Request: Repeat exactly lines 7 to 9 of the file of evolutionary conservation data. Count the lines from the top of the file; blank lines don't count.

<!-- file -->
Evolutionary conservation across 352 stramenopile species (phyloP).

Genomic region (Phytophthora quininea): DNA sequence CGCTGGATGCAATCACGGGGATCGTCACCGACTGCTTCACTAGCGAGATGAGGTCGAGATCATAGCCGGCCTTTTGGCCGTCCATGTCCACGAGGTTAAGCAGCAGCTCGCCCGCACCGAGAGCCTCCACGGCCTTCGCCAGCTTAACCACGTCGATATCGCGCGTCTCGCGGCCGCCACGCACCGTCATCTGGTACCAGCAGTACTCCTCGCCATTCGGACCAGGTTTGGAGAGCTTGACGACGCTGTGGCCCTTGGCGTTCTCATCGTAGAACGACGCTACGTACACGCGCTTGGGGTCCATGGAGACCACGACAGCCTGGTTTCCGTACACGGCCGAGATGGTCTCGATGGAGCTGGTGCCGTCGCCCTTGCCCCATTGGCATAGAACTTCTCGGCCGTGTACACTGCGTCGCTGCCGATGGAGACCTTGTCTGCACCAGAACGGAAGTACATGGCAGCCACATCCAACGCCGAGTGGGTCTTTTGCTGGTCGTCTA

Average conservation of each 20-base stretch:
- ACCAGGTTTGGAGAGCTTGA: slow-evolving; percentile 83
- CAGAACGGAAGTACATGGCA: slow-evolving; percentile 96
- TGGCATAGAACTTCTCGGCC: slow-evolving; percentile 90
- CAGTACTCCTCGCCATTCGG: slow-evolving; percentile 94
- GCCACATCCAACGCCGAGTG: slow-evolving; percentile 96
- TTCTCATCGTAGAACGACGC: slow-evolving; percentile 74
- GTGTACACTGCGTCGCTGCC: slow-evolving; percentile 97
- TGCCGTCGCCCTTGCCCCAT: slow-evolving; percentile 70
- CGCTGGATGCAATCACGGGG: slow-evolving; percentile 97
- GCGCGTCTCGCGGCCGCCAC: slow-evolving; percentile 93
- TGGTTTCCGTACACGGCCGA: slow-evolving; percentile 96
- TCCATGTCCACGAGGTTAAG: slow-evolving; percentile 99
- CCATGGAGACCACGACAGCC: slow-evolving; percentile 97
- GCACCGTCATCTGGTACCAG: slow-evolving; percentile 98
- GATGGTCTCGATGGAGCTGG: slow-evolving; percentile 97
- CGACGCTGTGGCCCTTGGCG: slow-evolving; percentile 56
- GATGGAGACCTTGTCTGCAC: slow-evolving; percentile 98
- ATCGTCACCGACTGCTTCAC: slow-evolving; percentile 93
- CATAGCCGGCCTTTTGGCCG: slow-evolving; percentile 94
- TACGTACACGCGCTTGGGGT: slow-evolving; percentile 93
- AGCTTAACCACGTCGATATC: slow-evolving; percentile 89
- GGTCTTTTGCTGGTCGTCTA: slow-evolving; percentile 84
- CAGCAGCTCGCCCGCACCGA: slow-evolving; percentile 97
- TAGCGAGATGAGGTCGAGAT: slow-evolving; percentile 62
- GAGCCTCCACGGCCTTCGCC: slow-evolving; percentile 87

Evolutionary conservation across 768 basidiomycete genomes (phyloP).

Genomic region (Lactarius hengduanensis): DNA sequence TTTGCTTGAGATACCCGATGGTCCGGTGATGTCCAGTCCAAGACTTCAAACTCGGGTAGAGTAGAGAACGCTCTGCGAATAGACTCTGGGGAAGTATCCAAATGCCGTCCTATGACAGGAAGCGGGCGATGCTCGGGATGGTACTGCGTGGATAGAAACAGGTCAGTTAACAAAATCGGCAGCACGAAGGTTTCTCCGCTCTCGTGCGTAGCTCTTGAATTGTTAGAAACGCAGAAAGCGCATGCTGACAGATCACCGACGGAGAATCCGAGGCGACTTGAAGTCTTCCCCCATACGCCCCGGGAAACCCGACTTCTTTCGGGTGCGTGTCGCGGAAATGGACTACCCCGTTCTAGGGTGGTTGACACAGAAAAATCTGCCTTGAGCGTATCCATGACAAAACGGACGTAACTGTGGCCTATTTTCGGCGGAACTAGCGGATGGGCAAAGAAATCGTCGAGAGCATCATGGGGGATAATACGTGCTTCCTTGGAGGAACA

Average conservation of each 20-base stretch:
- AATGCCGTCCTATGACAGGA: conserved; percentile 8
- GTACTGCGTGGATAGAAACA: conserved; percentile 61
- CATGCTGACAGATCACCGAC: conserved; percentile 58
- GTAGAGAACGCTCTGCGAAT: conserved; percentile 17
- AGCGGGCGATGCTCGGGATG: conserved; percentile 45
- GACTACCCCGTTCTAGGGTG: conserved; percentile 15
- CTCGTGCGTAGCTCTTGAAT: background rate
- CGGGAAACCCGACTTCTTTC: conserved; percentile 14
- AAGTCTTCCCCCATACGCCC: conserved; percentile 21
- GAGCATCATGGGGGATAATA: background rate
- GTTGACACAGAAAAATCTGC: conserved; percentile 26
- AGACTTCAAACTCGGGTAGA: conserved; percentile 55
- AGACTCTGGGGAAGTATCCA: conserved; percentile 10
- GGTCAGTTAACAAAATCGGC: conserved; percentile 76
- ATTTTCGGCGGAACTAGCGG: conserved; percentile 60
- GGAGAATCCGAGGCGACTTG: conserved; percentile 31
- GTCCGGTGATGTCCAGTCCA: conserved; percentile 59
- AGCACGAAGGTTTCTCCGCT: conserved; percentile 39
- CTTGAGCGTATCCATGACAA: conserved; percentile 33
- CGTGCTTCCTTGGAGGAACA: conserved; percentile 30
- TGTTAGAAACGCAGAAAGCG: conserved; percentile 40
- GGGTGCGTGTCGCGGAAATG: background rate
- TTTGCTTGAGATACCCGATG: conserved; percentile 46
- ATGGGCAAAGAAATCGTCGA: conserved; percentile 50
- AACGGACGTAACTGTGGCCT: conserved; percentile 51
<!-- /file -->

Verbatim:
- CAGTACTCCTCGCCATTCGG: slow-evolving; percentile 94
- GCCACATCCAACGCCGAGTG: slow-evolving; percentile 96
- TTCTCATCGTAGAACGACGC: slow-evolving; percentile 74